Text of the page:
- Provide an analytical framework for evaluating community-based interventions using the principles and methods of COPC as a reference.
- Provide opportunities for COPC practice, especially within vulnerable communities.
- Create health and public health practitioners with skills necessary to excel in the following positions:
- Clinic Quality Improvement Specialist (clinic setting)
- Patient Centered Medical Home team leader (clinic setting)
- Supervisor of patient care coordination (clinic or MCO setting)
- Community health specialist (community, clinic or public health setting)
- Health promotion specialist (community or clinic setting)
- Supervisor of Community Health Worker program (community or clinic setting)
- Community Health Research coordinator (academic, clinic or community setting)
- Director of community clinic or community health organization (With dual health and MPH degree)
COPC provides the bridge between clinical medicine and public health, in which the community is the focal point in the delivery of health care. It provides a conceptual and methodological framework to rationalize, organize, and adapt available resources to the delivery of health services. The methods are essential to the organized delivery of health care in community based practices, organizations engaged in managed care, and responsive governmental health systems.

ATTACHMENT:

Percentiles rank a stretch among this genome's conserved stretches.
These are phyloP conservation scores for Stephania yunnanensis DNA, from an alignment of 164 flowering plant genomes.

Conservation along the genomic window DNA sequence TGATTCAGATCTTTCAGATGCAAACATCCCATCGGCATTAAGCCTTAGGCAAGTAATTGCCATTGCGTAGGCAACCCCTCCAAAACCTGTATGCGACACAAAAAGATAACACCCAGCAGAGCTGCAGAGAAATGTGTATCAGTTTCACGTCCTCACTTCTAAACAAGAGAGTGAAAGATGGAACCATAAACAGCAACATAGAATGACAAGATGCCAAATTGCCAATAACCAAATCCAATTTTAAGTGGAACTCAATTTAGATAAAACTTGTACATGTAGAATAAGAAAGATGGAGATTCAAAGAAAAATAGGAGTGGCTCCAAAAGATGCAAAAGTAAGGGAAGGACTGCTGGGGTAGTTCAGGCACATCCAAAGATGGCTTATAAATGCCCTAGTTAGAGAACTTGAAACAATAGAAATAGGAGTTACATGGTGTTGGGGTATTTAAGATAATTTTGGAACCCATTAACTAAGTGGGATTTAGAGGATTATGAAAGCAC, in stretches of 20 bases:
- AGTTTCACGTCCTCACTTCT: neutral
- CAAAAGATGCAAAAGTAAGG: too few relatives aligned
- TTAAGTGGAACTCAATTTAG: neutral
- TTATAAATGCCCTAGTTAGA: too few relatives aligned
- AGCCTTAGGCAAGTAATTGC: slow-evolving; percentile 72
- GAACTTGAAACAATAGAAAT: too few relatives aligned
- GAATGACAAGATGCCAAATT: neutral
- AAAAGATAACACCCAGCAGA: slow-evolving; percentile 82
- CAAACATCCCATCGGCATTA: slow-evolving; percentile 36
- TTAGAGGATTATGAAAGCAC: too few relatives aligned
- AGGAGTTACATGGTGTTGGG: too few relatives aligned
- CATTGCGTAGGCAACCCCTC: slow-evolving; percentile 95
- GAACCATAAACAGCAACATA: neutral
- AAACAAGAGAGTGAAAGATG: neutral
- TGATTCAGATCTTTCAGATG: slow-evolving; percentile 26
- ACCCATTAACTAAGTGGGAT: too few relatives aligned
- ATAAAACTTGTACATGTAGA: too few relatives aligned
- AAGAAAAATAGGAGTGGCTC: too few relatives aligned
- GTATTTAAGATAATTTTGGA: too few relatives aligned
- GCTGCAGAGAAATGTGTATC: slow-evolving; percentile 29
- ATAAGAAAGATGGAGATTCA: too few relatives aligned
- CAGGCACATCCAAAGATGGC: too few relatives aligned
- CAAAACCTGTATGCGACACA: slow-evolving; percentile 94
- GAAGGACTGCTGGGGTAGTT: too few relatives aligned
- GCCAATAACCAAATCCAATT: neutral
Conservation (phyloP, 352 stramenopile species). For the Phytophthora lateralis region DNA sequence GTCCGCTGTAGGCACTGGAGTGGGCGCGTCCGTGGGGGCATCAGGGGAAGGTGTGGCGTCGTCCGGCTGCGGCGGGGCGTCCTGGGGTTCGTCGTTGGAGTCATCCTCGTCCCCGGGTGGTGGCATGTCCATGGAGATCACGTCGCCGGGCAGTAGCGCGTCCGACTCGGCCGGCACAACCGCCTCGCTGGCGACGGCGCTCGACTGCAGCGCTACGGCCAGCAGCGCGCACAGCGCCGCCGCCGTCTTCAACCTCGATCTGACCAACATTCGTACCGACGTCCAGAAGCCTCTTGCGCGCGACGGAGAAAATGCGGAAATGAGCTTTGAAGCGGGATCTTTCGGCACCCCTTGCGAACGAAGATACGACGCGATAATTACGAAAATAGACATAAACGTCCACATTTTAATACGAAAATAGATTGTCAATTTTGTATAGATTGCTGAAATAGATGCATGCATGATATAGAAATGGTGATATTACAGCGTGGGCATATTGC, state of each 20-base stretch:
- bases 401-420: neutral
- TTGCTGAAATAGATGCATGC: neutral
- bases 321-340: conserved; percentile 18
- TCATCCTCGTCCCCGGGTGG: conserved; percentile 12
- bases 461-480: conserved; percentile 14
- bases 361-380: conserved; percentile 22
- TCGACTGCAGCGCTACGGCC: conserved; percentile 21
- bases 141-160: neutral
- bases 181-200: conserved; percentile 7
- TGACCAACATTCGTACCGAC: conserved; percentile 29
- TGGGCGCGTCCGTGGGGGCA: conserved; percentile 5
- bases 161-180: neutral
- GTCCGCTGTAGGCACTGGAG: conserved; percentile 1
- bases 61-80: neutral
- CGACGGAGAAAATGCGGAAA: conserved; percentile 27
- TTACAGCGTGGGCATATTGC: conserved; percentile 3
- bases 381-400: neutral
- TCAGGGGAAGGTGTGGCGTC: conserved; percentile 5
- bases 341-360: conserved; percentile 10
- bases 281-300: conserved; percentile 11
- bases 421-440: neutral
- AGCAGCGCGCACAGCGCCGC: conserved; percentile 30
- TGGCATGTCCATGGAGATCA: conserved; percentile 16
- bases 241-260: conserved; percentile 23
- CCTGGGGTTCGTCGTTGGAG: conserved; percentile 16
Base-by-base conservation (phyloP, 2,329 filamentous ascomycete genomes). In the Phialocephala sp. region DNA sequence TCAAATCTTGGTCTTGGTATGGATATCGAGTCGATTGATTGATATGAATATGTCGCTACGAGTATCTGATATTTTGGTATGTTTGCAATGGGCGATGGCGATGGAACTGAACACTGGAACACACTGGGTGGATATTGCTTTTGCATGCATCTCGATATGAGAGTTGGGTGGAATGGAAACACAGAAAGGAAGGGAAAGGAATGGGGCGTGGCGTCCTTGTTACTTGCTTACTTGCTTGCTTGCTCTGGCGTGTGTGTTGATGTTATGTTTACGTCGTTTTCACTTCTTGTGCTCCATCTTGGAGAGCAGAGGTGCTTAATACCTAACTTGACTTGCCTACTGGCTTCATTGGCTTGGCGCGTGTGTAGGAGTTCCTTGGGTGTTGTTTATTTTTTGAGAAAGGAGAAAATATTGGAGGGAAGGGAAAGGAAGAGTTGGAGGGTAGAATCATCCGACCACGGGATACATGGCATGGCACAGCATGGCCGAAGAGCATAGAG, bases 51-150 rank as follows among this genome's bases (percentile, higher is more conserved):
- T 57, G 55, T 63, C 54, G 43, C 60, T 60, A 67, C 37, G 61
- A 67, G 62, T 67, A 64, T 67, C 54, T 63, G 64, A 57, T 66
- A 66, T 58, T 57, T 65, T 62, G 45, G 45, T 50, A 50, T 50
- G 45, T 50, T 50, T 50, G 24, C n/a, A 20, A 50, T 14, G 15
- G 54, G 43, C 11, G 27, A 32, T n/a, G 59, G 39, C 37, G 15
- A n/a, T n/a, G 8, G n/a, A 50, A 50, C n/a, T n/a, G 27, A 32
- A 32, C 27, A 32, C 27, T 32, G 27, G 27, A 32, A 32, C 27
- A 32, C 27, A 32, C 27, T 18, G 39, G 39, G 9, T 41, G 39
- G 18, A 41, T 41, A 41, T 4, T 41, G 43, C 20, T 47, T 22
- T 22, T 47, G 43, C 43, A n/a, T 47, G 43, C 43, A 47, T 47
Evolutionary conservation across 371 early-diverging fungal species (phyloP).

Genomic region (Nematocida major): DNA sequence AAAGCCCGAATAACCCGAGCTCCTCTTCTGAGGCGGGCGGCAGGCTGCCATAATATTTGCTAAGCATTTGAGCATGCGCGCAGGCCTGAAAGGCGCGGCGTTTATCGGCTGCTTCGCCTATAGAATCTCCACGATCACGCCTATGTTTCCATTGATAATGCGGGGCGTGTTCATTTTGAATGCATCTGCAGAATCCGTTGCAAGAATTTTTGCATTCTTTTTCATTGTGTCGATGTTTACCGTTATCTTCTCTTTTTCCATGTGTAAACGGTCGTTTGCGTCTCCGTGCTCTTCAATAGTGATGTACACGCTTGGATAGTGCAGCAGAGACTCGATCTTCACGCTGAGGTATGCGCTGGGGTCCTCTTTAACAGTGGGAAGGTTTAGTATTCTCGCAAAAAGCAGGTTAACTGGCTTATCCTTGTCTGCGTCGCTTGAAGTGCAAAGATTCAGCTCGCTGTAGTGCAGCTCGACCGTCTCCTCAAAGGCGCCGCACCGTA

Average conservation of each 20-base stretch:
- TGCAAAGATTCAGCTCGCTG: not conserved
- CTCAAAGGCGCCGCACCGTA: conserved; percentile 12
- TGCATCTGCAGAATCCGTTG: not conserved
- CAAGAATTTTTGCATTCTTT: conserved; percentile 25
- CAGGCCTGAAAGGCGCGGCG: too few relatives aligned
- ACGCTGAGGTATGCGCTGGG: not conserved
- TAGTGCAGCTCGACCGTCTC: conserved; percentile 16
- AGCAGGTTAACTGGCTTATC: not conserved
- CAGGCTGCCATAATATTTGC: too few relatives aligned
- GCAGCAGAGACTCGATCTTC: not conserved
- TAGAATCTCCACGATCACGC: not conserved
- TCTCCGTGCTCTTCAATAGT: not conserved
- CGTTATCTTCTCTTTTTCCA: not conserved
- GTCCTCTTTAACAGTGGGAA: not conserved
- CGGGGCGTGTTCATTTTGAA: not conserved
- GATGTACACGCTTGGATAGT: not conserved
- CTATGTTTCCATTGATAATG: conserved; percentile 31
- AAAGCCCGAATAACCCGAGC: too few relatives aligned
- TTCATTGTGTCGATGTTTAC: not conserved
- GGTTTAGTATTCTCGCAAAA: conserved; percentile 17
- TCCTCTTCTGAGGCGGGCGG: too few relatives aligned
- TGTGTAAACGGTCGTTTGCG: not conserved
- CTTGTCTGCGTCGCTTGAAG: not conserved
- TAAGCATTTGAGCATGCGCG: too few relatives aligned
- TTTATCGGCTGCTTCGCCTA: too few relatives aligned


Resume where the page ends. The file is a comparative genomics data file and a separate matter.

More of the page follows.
The basic concepts of COPC were initially implemented in South Africa during the early 1940's by Sidney and Emily Kark with the creation of community health centers. These centers promoted a reorientation of health services at the community level through a unique linkage between individual clinical care and public health. They served as a laboratory for teaching and training health professionals.
Since that time, COPC has been taught and practiced in a number of settings around the world. Significantly, it has been an important element in the Community Health Center movement, the Indian Health Service, and a number of urban health departments in the United States as well as a variety of public health and primary care systems around the world. Developments in computer-based information management, mobile health, geographic information systems, and qualitative information gathering techniques have proved important assets to COPC practice.
The Concept of COPC